Dario Amodei, OpenAI’s research director, informs us they have created a language modeling program which is very imaginative, to say the least.
Imagine you go to a bookstore, and you notice and exciting cover. You pick the book, read the summary at the back, and the rave reviews. The plot seems intriguing enough, but when you check for the writer, it says “ by AI-something.” Would you buy the book, or would you think that was a waste of money? We will have those decisions moving into the future, and who will be responsible for such writings? But, that shows how AI is learning to play with words.
You may as well decide now if you will purchase content written by AI. That’s what the future will bring — AI is learning to play with words.
All of us have gotten used to chatbots and their limited capacity, but it appears their boundaries will be surpassed. Dario Amodei, OpenAI’s research director, informs us they have created a language modeling program which is very imaginative, to say the least. Its latest achievement was creating counterarguments and discussions with the researchers.
The program was fed a variety of articles, blogs, websites, and other content from the internet. Surprisingly, it managed to produce an essay worthy of any reputable writing service, and on a particularly challenging topic, by the way (Why Recycling Is Bad for the World).
Did the researchers do anything to help the program by providing specific, additional input? Certainly not. GPT-2, OpenAI’s new algorithm, did everything on its own. It excelled in different tests, such as storytelling, and predicting the next line in a sentence. Admittedly, it’s still far from inventing an utterly gripping story from beginning to the end as it tends to stray off topic — but it has great potential.
What sets GPT-2 apart from other similar AI programs is its versatility. Typically, such programs are skilled only for certain areas and can complete only specific tasks. However, this AI language model uses its input and successfully deals with a variety of topics.
What exactly can this AI program do?
For starters, the program could be used for summarizing articles or translating. Chatbots would be more informative and flexible. Ultimately, the program could turn into an excellent personal assistant, summarizing the reports for you, and sending out a proper company or business information. These types of programs would more or less be doing what a human PA already does.
There are several very negative possibilities.
At present, this type of AI program pretty much comes down to work best depending on what kind of material it is being fed with. For instance, if this AI program is given offensive, violent content. If the AI is given specific articles degrading individual nations or races (take some Hitler’s propaganda, for example), GPT-2 would respond similarly and produce vile and offensive content.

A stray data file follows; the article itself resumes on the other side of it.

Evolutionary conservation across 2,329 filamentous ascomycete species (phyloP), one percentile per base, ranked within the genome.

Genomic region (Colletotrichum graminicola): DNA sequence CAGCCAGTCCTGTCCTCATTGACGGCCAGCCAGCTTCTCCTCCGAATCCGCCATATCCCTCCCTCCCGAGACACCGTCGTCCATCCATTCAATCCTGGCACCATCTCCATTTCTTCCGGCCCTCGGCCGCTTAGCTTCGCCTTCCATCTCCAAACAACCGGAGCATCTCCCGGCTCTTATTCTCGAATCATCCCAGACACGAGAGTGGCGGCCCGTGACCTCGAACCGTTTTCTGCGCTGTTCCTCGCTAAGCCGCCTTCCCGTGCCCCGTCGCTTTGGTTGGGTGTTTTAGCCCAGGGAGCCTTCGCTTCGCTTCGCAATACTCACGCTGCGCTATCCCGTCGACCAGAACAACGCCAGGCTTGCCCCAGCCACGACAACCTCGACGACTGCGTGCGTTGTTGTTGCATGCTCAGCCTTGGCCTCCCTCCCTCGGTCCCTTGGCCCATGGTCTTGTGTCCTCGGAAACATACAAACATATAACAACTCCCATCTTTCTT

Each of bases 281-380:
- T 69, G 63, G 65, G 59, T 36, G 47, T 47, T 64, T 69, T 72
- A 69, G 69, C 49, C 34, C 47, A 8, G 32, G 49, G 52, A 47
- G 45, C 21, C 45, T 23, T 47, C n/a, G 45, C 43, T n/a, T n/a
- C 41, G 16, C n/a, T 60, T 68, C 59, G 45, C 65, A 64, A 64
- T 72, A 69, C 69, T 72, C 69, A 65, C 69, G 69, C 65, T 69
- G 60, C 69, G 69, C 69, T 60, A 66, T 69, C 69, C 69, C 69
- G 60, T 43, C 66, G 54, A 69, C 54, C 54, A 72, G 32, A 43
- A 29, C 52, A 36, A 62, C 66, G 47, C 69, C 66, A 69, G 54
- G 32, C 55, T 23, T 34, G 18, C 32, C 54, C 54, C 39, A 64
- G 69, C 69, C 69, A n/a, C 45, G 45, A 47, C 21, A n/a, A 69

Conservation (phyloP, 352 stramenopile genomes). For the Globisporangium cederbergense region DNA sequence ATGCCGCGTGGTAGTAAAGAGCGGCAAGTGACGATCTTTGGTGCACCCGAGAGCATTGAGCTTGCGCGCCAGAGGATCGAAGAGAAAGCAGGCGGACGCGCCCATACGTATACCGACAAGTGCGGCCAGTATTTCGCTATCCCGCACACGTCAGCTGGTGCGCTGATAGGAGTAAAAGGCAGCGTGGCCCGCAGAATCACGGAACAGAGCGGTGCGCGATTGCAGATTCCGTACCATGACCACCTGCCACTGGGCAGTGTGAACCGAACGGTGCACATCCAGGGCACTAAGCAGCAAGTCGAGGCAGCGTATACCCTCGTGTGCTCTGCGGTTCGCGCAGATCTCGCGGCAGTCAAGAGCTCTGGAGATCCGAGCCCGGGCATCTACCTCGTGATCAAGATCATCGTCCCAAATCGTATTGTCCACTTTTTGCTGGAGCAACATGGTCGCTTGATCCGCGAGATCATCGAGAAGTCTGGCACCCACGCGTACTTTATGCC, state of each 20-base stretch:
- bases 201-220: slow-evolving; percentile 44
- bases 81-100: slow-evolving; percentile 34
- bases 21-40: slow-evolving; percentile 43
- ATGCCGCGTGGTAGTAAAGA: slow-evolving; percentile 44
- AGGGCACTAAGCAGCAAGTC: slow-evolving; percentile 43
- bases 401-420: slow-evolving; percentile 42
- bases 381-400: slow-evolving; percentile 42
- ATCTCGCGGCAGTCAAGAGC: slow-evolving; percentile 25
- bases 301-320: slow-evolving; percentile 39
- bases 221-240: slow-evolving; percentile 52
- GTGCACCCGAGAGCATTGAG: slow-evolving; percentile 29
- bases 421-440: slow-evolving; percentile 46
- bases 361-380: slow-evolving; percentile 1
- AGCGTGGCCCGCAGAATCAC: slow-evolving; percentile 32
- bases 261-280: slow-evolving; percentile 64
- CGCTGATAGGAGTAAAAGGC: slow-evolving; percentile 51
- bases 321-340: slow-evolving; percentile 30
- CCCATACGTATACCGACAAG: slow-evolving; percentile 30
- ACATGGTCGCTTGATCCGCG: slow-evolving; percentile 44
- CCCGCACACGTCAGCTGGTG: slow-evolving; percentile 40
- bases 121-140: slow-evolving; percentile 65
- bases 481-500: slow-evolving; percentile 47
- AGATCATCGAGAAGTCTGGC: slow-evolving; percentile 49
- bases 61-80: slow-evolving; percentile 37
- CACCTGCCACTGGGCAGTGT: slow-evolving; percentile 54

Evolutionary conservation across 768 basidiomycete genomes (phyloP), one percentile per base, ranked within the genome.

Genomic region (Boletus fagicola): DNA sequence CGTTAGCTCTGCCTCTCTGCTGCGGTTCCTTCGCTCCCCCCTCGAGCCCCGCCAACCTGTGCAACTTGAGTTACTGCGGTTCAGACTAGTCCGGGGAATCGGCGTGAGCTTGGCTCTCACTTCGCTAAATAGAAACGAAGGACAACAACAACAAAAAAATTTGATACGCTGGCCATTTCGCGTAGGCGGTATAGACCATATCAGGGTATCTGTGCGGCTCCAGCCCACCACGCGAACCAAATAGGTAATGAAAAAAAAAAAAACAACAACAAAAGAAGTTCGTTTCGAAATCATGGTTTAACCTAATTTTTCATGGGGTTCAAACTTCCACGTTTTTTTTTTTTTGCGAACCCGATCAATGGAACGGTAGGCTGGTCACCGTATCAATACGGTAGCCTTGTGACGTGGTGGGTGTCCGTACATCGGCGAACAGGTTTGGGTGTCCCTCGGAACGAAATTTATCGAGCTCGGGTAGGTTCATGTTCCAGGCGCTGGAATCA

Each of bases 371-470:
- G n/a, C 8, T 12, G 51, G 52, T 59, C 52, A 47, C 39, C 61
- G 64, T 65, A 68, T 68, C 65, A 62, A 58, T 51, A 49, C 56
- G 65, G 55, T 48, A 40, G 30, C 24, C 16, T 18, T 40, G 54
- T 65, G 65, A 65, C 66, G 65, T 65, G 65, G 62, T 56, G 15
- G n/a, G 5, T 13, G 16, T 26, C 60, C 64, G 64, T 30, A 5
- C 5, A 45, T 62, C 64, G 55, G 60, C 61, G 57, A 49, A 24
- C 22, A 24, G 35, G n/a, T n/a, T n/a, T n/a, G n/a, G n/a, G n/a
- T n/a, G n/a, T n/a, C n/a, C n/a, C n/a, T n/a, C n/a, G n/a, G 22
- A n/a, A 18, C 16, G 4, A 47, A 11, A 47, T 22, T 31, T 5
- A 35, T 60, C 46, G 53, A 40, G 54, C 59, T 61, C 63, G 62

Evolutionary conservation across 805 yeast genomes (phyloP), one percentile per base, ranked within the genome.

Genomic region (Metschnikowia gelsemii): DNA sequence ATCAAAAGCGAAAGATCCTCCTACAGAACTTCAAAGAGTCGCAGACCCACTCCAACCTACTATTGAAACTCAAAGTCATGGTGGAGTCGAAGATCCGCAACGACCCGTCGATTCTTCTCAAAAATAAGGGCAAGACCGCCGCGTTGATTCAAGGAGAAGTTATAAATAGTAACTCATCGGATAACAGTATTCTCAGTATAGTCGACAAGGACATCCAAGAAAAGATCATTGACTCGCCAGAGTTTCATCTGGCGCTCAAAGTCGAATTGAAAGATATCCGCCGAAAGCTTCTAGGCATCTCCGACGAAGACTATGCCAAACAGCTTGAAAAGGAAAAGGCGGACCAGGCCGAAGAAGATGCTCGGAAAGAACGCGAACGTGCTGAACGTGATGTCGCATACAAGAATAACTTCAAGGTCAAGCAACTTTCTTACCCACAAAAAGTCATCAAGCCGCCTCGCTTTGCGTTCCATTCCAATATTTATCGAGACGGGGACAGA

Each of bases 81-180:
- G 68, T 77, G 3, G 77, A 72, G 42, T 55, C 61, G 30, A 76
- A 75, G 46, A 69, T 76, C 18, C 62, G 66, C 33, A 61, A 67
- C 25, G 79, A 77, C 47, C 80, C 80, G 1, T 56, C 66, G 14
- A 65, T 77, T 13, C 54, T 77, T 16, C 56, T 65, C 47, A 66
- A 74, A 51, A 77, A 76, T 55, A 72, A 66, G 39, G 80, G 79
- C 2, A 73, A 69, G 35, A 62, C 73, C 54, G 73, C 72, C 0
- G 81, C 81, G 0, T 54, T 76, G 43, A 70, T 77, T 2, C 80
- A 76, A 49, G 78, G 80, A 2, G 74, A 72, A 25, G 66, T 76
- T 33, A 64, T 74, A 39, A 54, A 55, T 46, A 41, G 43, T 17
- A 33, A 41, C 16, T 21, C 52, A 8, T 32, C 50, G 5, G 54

The system could be abused for automated and refined trolling.
People would be convinced they are receiving someone’s real opinions, instead of an automated response by a machine. Also, phishing schemes would become much easier to pull off. Certainly, the cyber hacks will be all over this AI code and work. The internet could be overfilled with artificial content. Do we want this as our only future? Let’s remember the example of pornographic deepfakes — a classic example of how top technology was abused when released into the public.
What is to come out of all the new AI code?
As the proponents of AI and AI code freely themselves admit — only the future will show what is really in the works at present. In the meantime, OpenAI will continue to invest resources in their innovative language model and feed it with more and more data, hoping for the best. Will we be on the receiving end of “the best?” The answer to that question will remain to be seen.
San Francisco-based OpenAI LP was founded in 2015 as a nonprofit research lab. Since its founding, OpenAI has employed artificial intelligence …
K&L Gates LLP advised Microsoft Corporation on the deal.
Microsoft Cororation (Nasdaq “MSFT”) completed a US$1 billion equity investment in OpenAI LP to build secure, trustworthy, and ethical artificial intelligence (AI) to serve the public.
Through this partnership the companies will focus on building a platform that OpenAI will use to create new AI technologies and deliver on the promise of artificial general intelligence.